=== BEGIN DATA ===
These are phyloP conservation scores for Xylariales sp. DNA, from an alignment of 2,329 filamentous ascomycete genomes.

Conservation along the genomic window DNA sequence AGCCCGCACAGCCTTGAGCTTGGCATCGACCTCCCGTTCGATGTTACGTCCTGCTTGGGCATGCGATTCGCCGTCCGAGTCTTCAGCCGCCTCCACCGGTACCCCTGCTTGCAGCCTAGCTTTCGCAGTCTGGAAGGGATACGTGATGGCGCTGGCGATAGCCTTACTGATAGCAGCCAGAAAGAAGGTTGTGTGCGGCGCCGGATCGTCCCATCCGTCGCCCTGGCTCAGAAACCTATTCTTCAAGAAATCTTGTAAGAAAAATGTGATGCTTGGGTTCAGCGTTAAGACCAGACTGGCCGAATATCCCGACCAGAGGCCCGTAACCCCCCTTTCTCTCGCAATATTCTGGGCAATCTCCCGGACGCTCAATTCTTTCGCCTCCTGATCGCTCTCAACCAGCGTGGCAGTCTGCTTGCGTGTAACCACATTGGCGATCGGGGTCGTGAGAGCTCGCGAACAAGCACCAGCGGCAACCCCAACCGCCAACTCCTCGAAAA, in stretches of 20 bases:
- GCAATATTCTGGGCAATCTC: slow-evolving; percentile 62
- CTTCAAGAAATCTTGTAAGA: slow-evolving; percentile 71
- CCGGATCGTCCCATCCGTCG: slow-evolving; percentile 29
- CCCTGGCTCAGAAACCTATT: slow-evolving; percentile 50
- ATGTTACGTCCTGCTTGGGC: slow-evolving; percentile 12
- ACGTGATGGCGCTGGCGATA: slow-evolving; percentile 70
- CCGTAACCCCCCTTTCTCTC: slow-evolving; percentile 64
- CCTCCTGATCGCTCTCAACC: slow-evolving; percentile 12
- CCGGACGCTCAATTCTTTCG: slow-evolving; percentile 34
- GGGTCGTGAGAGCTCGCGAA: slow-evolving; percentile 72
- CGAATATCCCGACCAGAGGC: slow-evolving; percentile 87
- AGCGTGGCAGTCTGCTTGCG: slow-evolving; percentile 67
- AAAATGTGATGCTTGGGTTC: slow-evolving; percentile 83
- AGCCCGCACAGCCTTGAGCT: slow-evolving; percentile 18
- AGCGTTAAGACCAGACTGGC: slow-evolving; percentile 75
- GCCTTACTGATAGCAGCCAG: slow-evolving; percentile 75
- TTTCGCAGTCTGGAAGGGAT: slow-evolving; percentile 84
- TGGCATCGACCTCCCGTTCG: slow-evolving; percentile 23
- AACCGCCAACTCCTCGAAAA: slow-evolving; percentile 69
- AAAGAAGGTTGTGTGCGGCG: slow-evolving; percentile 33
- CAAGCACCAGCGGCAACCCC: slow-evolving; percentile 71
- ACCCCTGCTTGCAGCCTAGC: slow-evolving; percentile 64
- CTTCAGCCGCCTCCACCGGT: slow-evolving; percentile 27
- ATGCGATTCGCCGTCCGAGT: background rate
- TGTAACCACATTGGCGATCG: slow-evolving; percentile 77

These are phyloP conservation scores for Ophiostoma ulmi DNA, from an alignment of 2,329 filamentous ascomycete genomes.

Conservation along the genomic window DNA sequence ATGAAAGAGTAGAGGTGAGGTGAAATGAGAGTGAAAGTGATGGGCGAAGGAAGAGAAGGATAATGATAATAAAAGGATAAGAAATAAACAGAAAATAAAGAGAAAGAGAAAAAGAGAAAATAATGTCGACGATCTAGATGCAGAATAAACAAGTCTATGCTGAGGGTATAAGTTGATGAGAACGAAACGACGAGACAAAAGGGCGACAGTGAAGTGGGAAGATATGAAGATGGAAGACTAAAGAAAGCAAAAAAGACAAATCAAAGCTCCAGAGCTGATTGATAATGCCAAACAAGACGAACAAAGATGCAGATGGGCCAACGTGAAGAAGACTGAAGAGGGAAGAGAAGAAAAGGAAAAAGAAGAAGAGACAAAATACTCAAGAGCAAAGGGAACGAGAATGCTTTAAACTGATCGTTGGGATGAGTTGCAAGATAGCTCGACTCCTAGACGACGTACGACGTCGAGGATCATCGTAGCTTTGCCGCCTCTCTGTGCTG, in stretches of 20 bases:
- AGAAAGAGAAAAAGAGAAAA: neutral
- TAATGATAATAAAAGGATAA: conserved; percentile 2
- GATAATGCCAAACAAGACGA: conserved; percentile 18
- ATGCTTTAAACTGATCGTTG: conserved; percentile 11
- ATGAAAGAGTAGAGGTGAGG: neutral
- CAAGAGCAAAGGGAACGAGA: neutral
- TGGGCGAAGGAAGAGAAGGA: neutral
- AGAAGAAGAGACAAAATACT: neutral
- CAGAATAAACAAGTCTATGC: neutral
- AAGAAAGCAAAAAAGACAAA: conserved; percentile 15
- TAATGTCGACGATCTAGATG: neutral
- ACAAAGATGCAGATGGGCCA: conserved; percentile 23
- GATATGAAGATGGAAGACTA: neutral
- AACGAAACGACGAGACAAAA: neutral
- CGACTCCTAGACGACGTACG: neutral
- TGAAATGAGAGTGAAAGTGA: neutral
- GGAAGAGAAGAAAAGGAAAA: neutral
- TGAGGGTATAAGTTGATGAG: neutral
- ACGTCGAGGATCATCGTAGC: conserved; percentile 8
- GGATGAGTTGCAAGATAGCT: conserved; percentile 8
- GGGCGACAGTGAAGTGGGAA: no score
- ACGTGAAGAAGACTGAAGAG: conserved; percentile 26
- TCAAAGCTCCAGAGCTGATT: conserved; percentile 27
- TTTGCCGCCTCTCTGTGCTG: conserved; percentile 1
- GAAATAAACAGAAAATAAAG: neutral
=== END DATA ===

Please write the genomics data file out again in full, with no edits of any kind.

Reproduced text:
These are phyloP conservation scores for Xylariales sp. DNA, from an alignment of 2,329 filamentous ascomycete genomes.

Conservation along the genomic window DNA sequence AGCCCGCACAGCCTTGAGCTTGGCATCGACCTCCCGTTCGATGTTACGTCCTGCTTGGGCATGCGATTCGCCGTCCGAGTCTTCAGCCGCCTCCACCGGTACCCCTGCTTGCAGCCTAGCTTTCGCAGTCTGGAAGGGATACGTGATGGCGCTGGCGATAGCCTTACTGATAGCAGCCAGAAAGAAGGTTGTGTGCGGCGCCGGATCGTCCCATCCGTCGCCCTGGCTCAGAAACCTATTCTTCAAGAAATCTTGTAAGAAAAATGTGATGCTTGGGTTCAGCGTTAAGACCAGACTGGCCGAATATCCCGACCAGAGGCCCGTAACCCCCCTTTCTCTCGCAATATTCTGGGCAATCTCCCGGACGCTCAATTCTTTCGCCTCCTGATCGCTCTCAACCAGCGTGGCAGTCTGCTTGCGTGTAACCACATTGGCGATCGGGGTCGTGAGAGCTCGCGAACAAGCACCAGCGGCAACCCCAACCGCCAACTCCTCGAAAA, in stretches of 20 bases:
- GCAATATTCTGGGCAATCTC: slow-evolving; percentile 62
- CTTCAAGAAATCTTGTAAGA: slow-evolving; percentile 71
- CCGGATCGTCCCATCCGTCG: slow-evolving; percentile 29
- CCCTGGCTCAGAAACCTATT: slow-evolving; percentile 50
- ATGTTACGTCCTGCTTGGGC: slow-evolving; percentile 12
- ACGTGATGGCGCTGGCGATA: slow-evolving; percentile 70
- CCGTAACCCCCCTTTCTCTC: slow-evolving; percentile 64
- CCTCCTGATCGCTCTCAACC: slow-evolving; percentile 12
- CCGGACGCTCAATTCTTTCG: slow-evolving; percentile 34
- GGGTCGTGAGAGCTCGCGAA: slow-evolving; percentile 72
- CGAATATCCCGACCAGAGGC: slow-evolving; percentile 87
- AGCGTGGCAGTCTGCTTGCG: slow-evolving; percentile 67
- AAAATGTGATGCTTGGGTTC: slow-evolving; percentile 83
- AGCCCGCACAGCCTTGAGCT: slow-evolving; percentile 18
- AGCGTTAAGACCAGACTGGC: slow-evolving; percentile 75
- GCCTTACTGATAGCAGCCAG: slow-evolving; percentile 75
- TTTCGCAGTCTGGAAGGGAT: slow-evolving; percentile 84
- TGGCATCGACCTCCCGTTCG: slow-evolving; percentile 23
- AACCGCCAACTCCTCGAAAA: slow-evolving; percentile 69
- AAAGAAGGTTGTGTGCGGCG: slow-evolving; percentile 33
- CAAGCACCAGCGGCAACCCC: slow-evolving; percentile 71
- ACCCCTGCTTGCAGCCTAGC: slow-evolving; percentile 64
- CTTCAGCCGCCTCCACCGGT: slow-evolving; percentile 27
- ATGCGATTCGCCGTCCGAGT: background rate
- TGTAACCACATTGGCGATCG: slow-evolving; percentile 77

These are phyloP conservation scores for Ophiostoma ulmi DNA, from an alignment of 2,329 filamentous ascomycete genomes.

Conservation along the genomic window DNA sequence ATGAAAGAGTAGAGGTGAGGTGAAATGAGAGTGAAAGTGATGGGCGAAGGAAGAGAAGGATAATGATAATAAAAGGATAAGAAATAAACAGAAAATAAAGAGAAAGAGAAAAAGAGAAAATAATGTCGACGATCTAGATGCAGAATAAACAAGTCTATGCTGAGGGTATAAGTTGATGAGAACGAAACGACGAGACAAAAGGGCGACAGTGAAGTGGGAAGATATGAAGATGGAAGACTAAAGAAAGCAAAAAAGACAAATCAAAGCTCCAGAGCTGATTGATAATGCCAAACAAGACGAACAAAGATGCAGATGGGCCAACGTGAAGAAGACTGAAGAGGGAAGAGAAGAAAAGGAAAAAGAAGAAGAGACAAAATACTCAAGAGCAAAGGGAACGAGAATGCTTTAAACTGATCGTTGGGATGAGTTGCAAGATAGCTCGACTCCTAGACGACGTACGACGTCGAGGATCATCGTAGCTTTGCCGCCTCTCTGTGCTG, in stretches of 20 bases:
- AGAAAGAGAAAAAGAGAAAA: neutral
- TAATGATAATAAAAGGATAA: conserved; percentile 2
- GATAATGCCAAACAAGACGA: conserved; percentile 18
- ATGCTTTAAACTGATCGTTG: conserved; percentile 11
- ATGAAAGAGTAGAGGTGAGG: neutral
- CAAGAGCAAAGGGAACGAGA: neutral
- TGGGCGAAGGAAGAGAAGGA: neutral
- AGAAGAAGAGACAAAATACT: neutral
- CAGAATAAACAAGTCTATGC: neutral
- AAGAAAGCAAAAAAGACAAA: conserved; percentile 15
- TAATGTCGACGATCTAGATG: neutral
- ACAAAGATGCAGATGGGCCA: conserved; percentile 23
- GATATGAAGATGGAAGACTA: neutral
- AACGAAACGACGAGACAAAA: neutral
- CGACTCCTAGACGACGTACG: neutral
- TGAAATGAGAGTGAAAGTGA: neutral
- GGAAGAGAAGAAAAGGAAAA: neutral
- TGAGGGTATAAGTTGATGAG: neutral
- ACGTCGAGGATCATCGTAGC: conserved; percentile 8
- GGATGAGTTGCAAGATAGCT: conserved; percentile 8
- GGGCGACAGTGAAGTGGGAA: no score
- ACGTGAAGAAGACTGAAGAG: conserved; percentile 26
- TCAAAGCTCCAGAGCTGATT: conserved; percentile 27
- TTTGCCGCCTCTCTGTGCTG: conserved; percentile 1
- GAAATAAACAGAAAATAAAG: neutral